Learn more about Tonga
| Puleʻanga Fakatuʻi ʻo Tonga |
KINGDOM OF TONGA
| Motto: Ko e ʻOtua mo Tonga ko hoku tofiʻa|
("God and Tonga are my Inheritance")
|Anthem: Ko e fasi ʻo e tuʻi ʻo e ʻOtu Tonga|
|Capital|| Nukuʻalofa |
|Official languages||Tongan, English|
|- King||George Tupou V|
|- Prime Minister||Dr. Feleti Sevele|
|- Independence||4 June 1970, from British protectorate status|
|- Total|| 748 km² (186th)|
289 sq mi
|- Water (%)||4|
|- July 2005 estimate||102,000 (194th)|
|- Density|| 153/km² (67th1)|
|GDP (PPP)||2005 estimate|
|- Total||$817 million (167th)|
|- Per capita||$7,984 (76th)|
|HDI (2003)||0.810 (high) (54th)|
|Currency|| Paʻanga (|
|- Summer (DST)||(UTC+13)|
|1 based on 2005 figures.|
Tonga, officially the Kingdom of Tonga (Tongan for "south"), is an independent archipelago in the southern Pacific Ocean. It lies about a third of the way between New Zealand and Hawaii, south of Samoa and east of Fiji.
The islands are also known as the Friendly Islands, the name given by Captain Cook because of the friendly reception he received. He happened to arrive at the time of ʻinasi festival, the yearly donation of the first fruits to the Tuʻi Tonga and was invited to the festivities. According to the writer William Mariner, in reality the chiefs had wanted to kill Cook during the gathering, but had been unable to agree on a plan.
Archaeological evidence shows that the first settlers in Tonga sailed from the Santa Cruz Islands, as part of the original Austronesian-speakers' (Lapita) migration which originated out of S.E. Asia some 6000 years ago. Archaeological dating places Tonga as the oldest known site in Polynesia for the distinctive Lapita ceramic ware, at 2800–2750 years ago. The "Lapita" people lived and sailed, traded, warred, and intermarried in the islands now known as Tonga, Samoa, and Fiji for 1000 years, before more explorers set off to the east to discover the Marquesas, Tahiti, and eventually the rest of the Pacific Ocean islands. For this reason, Tonga, Samoa, and Fiji are described by anthropologists as the cradle of Polynesian culture and civilization.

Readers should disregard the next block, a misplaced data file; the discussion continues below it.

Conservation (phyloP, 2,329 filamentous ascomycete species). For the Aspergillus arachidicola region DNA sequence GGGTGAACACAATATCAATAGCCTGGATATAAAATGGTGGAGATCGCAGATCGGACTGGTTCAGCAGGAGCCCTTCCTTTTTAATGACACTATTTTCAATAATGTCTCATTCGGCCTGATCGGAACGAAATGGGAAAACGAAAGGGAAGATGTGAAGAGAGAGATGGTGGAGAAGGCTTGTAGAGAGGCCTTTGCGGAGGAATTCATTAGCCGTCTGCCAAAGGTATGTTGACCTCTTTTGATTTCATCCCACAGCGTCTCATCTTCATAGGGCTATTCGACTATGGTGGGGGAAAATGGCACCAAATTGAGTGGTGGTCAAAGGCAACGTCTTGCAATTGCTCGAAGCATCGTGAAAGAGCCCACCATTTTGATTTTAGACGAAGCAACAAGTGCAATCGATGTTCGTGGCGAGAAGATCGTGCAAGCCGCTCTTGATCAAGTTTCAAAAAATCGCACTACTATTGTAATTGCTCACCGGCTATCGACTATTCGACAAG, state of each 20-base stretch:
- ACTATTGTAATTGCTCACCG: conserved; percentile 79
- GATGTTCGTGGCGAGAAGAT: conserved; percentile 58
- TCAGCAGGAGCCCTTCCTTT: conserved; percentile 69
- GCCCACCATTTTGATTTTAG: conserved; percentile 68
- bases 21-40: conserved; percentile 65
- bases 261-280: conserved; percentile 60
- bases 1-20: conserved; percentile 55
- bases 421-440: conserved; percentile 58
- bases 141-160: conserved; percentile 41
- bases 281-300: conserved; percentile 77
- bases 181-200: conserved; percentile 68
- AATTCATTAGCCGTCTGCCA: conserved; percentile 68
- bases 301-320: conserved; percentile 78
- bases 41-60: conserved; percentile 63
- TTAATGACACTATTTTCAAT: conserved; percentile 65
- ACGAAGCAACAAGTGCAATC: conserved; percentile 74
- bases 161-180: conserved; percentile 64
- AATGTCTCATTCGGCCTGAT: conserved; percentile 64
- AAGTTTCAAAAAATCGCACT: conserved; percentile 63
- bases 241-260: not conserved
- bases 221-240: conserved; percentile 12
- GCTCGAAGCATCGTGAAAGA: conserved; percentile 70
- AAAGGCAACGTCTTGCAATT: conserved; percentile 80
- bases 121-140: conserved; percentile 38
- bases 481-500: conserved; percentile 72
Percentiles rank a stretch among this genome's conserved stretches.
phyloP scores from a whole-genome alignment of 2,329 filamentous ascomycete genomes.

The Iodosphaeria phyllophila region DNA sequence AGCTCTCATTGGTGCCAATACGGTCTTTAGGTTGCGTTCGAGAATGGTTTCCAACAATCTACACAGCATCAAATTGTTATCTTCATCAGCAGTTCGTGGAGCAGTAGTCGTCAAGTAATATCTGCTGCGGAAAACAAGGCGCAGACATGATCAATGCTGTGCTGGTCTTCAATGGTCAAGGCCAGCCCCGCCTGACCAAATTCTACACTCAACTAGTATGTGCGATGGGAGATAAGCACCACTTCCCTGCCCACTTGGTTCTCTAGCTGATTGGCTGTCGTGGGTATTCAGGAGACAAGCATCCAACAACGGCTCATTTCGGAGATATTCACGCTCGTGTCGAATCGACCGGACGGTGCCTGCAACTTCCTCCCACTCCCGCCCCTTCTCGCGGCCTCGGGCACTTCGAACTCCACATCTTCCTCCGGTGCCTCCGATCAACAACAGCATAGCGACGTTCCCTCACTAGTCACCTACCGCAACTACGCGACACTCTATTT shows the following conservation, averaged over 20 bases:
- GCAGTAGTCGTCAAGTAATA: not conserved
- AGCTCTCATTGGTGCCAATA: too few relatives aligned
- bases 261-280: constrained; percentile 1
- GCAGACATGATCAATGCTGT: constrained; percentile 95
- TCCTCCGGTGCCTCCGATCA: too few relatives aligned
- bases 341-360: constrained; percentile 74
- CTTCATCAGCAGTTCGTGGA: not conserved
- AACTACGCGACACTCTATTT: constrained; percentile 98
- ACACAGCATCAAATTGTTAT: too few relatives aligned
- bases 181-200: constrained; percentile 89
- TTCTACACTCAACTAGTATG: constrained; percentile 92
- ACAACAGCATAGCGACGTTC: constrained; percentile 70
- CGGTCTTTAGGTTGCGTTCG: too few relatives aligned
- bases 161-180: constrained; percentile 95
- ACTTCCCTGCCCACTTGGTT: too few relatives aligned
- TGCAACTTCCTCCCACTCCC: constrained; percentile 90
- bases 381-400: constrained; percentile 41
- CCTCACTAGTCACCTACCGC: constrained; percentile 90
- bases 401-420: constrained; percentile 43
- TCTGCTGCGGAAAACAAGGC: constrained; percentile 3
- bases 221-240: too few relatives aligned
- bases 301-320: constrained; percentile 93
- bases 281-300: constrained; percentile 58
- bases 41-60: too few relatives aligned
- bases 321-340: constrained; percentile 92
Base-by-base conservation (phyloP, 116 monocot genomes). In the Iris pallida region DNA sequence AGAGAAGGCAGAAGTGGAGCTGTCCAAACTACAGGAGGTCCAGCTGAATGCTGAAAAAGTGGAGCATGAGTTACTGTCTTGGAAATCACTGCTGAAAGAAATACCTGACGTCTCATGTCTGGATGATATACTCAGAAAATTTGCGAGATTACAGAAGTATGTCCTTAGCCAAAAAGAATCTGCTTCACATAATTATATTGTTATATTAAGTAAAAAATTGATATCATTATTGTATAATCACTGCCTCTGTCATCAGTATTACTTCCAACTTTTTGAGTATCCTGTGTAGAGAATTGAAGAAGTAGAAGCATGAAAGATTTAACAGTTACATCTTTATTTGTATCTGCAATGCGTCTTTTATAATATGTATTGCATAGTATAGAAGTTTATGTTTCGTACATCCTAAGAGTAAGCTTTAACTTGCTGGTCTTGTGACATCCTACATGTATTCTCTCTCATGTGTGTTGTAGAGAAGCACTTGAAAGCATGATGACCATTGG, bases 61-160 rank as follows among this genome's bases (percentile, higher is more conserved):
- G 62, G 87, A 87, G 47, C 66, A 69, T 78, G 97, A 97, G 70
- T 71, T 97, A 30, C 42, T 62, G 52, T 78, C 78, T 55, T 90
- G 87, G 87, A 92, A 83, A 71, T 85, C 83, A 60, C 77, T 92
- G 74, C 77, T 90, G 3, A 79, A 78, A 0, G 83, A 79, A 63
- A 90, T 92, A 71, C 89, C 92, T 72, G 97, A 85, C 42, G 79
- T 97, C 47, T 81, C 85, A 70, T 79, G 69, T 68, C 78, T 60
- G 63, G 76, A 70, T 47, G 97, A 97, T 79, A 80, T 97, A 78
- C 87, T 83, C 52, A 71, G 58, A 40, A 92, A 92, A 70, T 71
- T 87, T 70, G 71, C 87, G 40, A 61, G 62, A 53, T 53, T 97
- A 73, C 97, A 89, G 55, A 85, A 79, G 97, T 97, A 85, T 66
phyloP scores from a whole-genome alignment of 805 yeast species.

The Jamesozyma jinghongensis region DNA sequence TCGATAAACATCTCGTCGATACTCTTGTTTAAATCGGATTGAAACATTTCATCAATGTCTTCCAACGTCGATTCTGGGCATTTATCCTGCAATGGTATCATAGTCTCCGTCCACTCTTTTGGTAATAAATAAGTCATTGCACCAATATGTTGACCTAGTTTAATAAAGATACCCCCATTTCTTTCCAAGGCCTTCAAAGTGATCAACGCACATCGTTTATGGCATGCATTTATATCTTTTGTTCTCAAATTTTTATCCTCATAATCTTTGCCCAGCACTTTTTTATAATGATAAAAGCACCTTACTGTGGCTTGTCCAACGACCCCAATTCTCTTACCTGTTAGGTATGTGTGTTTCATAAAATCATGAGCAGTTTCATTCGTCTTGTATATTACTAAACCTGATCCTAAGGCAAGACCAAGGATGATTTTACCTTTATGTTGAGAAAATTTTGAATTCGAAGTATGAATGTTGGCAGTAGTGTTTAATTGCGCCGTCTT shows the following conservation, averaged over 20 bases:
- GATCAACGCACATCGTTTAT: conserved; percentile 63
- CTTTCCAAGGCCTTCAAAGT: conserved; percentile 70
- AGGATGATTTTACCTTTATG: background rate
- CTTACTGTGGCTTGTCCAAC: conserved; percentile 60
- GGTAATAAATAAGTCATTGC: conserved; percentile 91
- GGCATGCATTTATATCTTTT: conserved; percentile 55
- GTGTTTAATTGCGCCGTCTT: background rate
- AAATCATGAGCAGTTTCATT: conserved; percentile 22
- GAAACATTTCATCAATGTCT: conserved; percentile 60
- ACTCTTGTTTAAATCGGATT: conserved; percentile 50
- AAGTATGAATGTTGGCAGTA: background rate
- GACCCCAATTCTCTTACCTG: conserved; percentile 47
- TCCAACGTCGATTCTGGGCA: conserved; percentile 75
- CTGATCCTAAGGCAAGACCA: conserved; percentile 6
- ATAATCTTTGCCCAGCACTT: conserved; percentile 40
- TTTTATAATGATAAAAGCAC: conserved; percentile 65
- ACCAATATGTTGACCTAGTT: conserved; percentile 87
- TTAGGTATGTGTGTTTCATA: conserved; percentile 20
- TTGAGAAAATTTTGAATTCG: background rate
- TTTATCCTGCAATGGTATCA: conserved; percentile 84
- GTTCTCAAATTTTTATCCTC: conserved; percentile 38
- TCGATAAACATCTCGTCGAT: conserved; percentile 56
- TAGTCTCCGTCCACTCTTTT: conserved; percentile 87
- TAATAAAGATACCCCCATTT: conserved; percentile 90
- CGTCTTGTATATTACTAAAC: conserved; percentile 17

By the 12th century, Tongans, and the Tongan paramount chief, the Tuʻi Tonga, were known across the Pacific, from Niue to Tikopia, sparking some historians to refer to a 'Tongan Empire'. A network of interacting navigators, chiefs, and adventurers might be a better term although the empire did have its own dynasties. In the 15th century and again in the 17th, civil war erupted. It was in this context that the first Europeans arrived, beginning with Dutch explorers Willem Schouten and Jacob Le Maire in 1616, who called on the northern island of Niuatoputapu, and Abel Tasman, who visited Tongatapu and Haʻapai in 1643. Later noteworthy European visits were by Captain Cook in 1773, 1774, and 1777, the first London missionaries in 1797, and the Wesleyan Methodist Walter Lawry Buller in 1822.
Tonga was united into a Polynesian kingdom in 1845 by the ambitious young warrior, strategist, and orator Tāufaʻāhau. He held the chiefly title of Tuʻi Kanokupolu, but was baptised with the name King George. In 1875, with the help of missionary Shirley Baker, he declared Tonga a constitutional monarchy, formally adopted the western royal style, emancipated the 'serfs', enshrined a code of law, land tenure, and freedom of the press, and limited the power of the chiefs.
Tonga became a British protected state under a Treaty of Friendship on 18 May 1900, when European settlers and rival Tongan chiefs tried to oust the second king. Within the British Empire, which posted no higher permanent representative on Tonga than a British Consul (1901-1970), it was part of the British Western Pacific Territories (under a colonial High Commissioner, then residing on Fiji) from 1901 until 1952.